The last player to come close to the .400 plateau was Tony Gwynn of the San Diego Padres. Gwynn hit .3938 during the strike shortened 1994 season. The last player to come close during a full season was George Brett of the Kansas City Royals. Brett hit .3898 during the 1980 season.

Williams narrowly missed winning the American League Triple Crown (2nd in RBI to Joe DiMaggio's 125 RBI) and would follow his 1941 campaign with the American Triple-Crown in the 1942 season. He would be the runner up in the American League MVP race to Joe DiMaggio and Joe Gordon of the Yankees. Williams would join the war effort, losing three full seasons before returning to play in the 1946 season where he continued with his hitting finally winning the American League MVP award. Williams was truly an amazing player and I wish that I had the opportunity to have watched him play in person.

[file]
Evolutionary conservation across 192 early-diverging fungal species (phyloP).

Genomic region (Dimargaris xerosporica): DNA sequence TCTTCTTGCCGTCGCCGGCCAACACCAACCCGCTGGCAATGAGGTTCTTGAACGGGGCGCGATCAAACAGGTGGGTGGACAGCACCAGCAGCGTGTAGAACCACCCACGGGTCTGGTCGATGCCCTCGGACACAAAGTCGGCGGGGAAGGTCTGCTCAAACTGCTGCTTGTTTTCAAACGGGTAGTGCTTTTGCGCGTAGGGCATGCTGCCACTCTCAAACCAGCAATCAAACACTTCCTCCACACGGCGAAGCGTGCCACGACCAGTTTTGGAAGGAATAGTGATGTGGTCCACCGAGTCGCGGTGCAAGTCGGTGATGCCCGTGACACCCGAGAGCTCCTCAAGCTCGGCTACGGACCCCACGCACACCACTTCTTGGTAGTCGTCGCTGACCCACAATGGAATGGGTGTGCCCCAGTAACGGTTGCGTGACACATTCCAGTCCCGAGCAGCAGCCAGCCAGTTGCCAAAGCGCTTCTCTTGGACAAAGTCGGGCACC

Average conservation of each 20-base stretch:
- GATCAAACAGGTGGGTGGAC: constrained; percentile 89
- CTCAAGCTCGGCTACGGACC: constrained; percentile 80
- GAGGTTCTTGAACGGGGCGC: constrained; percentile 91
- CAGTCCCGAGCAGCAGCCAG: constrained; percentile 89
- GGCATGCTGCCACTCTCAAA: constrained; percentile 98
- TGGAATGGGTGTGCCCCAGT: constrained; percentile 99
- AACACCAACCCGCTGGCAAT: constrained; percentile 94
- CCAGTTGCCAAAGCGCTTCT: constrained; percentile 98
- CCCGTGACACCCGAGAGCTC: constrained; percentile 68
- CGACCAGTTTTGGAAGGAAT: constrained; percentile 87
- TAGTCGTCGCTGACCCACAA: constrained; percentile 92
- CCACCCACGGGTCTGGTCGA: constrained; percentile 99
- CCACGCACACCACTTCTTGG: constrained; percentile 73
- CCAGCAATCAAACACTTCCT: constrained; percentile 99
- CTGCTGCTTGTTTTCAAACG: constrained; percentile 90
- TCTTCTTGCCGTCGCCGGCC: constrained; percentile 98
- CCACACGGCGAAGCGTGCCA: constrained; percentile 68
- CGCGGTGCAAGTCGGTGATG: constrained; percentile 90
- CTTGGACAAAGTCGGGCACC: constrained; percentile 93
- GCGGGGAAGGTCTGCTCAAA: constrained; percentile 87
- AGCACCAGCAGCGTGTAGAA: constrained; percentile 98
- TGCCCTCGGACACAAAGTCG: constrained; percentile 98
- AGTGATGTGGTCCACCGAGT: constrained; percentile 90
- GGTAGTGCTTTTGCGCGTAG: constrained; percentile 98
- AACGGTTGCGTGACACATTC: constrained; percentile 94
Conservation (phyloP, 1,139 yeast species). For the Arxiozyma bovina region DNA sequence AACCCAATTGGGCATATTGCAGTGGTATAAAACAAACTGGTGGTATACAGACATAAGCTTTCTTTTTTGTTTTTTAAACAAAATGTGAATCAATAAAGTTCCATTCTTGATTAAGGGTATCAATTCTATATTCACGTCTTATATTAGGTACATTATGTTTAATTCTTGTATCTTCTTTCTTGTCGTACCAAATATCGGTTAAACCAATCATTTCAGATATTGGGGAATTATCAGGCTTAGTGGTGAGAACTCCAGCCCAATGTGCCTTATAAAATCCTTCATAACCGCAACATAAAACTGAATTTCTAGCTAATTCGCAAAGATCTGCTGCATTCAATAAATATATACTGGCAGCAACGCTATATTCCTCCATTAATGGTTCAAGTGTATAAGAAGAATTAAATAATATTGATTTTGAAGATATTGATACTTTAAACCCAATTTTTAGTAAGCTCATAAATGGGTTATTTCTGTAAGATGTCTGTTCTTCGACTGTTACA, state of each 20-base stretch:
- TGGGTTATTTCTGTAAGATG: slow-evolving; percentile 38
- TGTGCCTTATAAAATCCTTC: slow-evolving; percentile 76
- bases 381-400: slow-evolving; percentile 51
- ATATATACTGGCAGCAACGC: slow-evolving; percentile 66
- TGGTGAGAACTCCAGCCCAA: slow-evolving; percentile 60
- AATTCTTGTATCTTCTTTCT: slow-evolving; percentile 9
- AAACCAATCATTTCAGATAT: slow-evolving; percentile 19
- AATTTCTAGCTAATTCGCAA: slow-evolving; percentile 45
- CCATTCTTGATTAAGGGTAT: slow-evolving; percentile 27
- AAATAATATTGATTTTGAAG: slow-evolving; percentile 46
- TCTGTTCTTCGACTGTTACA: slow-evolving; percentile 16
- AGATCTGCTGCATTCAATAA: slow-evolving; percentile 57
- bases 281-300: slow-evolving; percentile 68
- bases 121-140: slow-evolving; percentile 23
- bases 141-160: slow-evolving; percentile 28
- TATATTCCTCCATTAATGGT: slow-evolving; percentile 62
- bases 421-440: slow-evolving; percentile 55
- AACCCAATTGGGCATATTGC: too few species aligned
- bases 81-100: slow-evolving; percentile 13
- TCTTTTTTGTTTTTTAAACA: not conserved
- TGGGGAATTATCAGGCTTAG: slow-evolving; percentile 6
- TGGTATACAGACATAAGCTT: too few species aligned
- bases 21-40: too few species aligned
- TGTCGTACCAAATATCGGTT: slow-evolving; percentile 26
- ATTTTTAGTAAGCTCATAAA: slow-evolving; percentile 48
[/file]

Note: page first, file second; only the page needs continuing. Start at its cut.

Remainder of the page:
Getting four hits out of every ten at-bats over the course of an entire season is a daunting task. Hitting .400 for the season, let alone reaching Williams' .406 seems to be one of those records that will probably not get broken in this era of free swinging hitters, batters who don't choke up and defend the plate with two strikes and high strikeout totals. Will we ever see .400 or more in our lifetime? I wouldn't bet on it but with the game of baseball, you just never can tell.

Until Then Keep Playing Ball,
Baseball Sisco
#baseballsisco
#baseballsiscokidstyle

For Further Reading:
- Click here to access Ted Williams' career statistics from Baseball Reference.com
- Click here to access the article What Do You Think of Ted Williams Now? by Richard Ben Cramer from Esquire Magazine dated January 8, 2013 originally published in the June 1986 issue of Esquire